scalar vs array and program control

Peter Otten __peter__ at web.de
Sat Jul 25 15:46:03 CEST 2015


Seb wrote:

> Hello,
> 
> I'm fairly new to Python, struggling to write in a more object-oriented,
> functional style.  I just wrote a function that takes two arrays
> representing sine (y) and cosine (x) angle coordinates, and returns the
> angle in degrees.  I had initially written the function to take
> array-like arguments x/y, but I'd like to generalize and take scalars as
> well.  However, the function has a subsetting operations, which don't
> work with scalars:
> 
>     vmag = np.sqrt((x ** 2) + (y ** 2))
>     ang = np.arctan2(y, x)
>     ang[ang < 0] = ang[ang < 0] + (2 * np.pi) # output range 0 - 2*pi
>     ang[vmag == 0] = 0          # when magnitude is 0 the angle is also 0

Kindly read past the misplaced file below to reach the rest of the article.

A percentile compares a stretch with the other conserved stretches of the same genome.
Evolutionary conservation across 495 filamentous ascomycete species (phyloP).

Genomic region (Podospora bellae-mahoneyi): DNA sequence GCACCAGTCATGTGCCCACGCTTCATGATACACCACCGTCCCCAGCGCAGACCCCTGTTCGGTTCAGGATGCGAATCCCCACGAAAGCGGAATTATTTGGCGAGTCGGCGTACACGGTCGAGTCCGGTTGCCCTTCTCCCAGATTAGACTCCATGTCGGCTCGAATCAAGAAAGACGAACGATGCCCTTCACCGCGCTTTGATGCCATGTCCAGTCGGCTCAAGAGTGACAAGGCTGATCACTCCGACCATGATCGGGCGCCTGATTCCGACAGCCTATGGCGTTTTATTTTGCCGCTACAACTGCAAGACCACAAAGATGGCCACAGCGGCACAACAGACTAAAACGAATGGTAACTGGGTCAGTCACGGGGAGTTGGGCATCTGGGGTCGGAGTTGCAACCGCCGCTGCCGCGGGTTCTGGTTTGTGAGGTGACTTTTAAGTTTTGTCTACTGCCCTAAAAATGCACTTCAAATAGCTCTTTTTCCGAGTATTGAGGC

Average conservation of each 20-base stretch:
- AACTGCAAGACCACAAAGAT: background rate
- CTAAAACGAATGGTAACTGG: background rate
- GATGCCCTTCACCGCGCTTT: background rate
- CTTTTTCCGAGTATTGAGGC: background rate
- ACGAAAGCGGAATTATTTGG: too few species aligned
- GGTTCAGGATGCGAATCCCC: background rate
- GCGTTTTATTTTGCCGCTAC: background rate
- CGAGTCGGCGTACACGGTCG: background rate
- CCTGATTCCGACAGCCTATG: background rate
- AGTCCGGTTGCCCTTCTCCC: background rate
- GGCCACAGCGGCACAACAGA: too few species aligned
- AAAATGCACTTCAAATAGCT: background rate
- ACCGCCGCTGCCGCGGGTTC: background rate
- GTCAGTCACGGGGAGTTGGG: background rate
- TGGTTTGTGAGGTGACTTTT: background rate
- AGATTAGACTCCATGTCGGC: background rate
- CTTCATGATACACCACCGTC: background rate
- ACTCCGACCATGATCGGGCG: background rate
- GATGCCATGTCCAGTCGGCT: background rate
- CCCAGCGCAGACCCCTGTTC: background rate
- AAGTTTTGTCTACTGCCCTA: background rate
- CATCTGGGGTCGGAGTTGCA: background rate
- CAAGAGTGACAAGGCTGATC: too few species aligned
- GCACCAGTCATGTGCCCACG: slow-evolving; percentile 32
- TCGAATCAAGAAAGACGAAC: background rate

>     ang[ang == 0] = 2 * np.pi   # convention
> 
> If I want to take scalars x/y, I naively thought about implementing an
> if/else statement right before the subsetting operations.  However, my
> intuition tells me there must be a proper object-oriented solution to
> this.  Any tips appreciated.

Here's a "duck-typed" solution:

import numpy as np

def _f(x, y):
    vmag = np.sqrt((x ** 2) + (y ** 2))
    ang = np.arctan2(y, x)
    ang[ang < 0] = ang[ang < 0] + (2 * np.pi) # output range 0 - 2*pi
    ang[vmag == 0] = 0          # when magnitude is 0 the angle is also 0
    ang[ang == 0] = 2 * np.pi   # convention
    return ang

def f(x, y):
    try:
        return _f(x, y)
    except IndexError:
        return _f(np.array([x]), y)[0]

However, this is quite inefficient for scalars. Personally I'd implement two 
versions, one for scalars and one for vectors. This may be a little less 
convenient, but most of the time the client code has to deal either with 
scalars or vectors, not both.



More information about the Python-list mailing list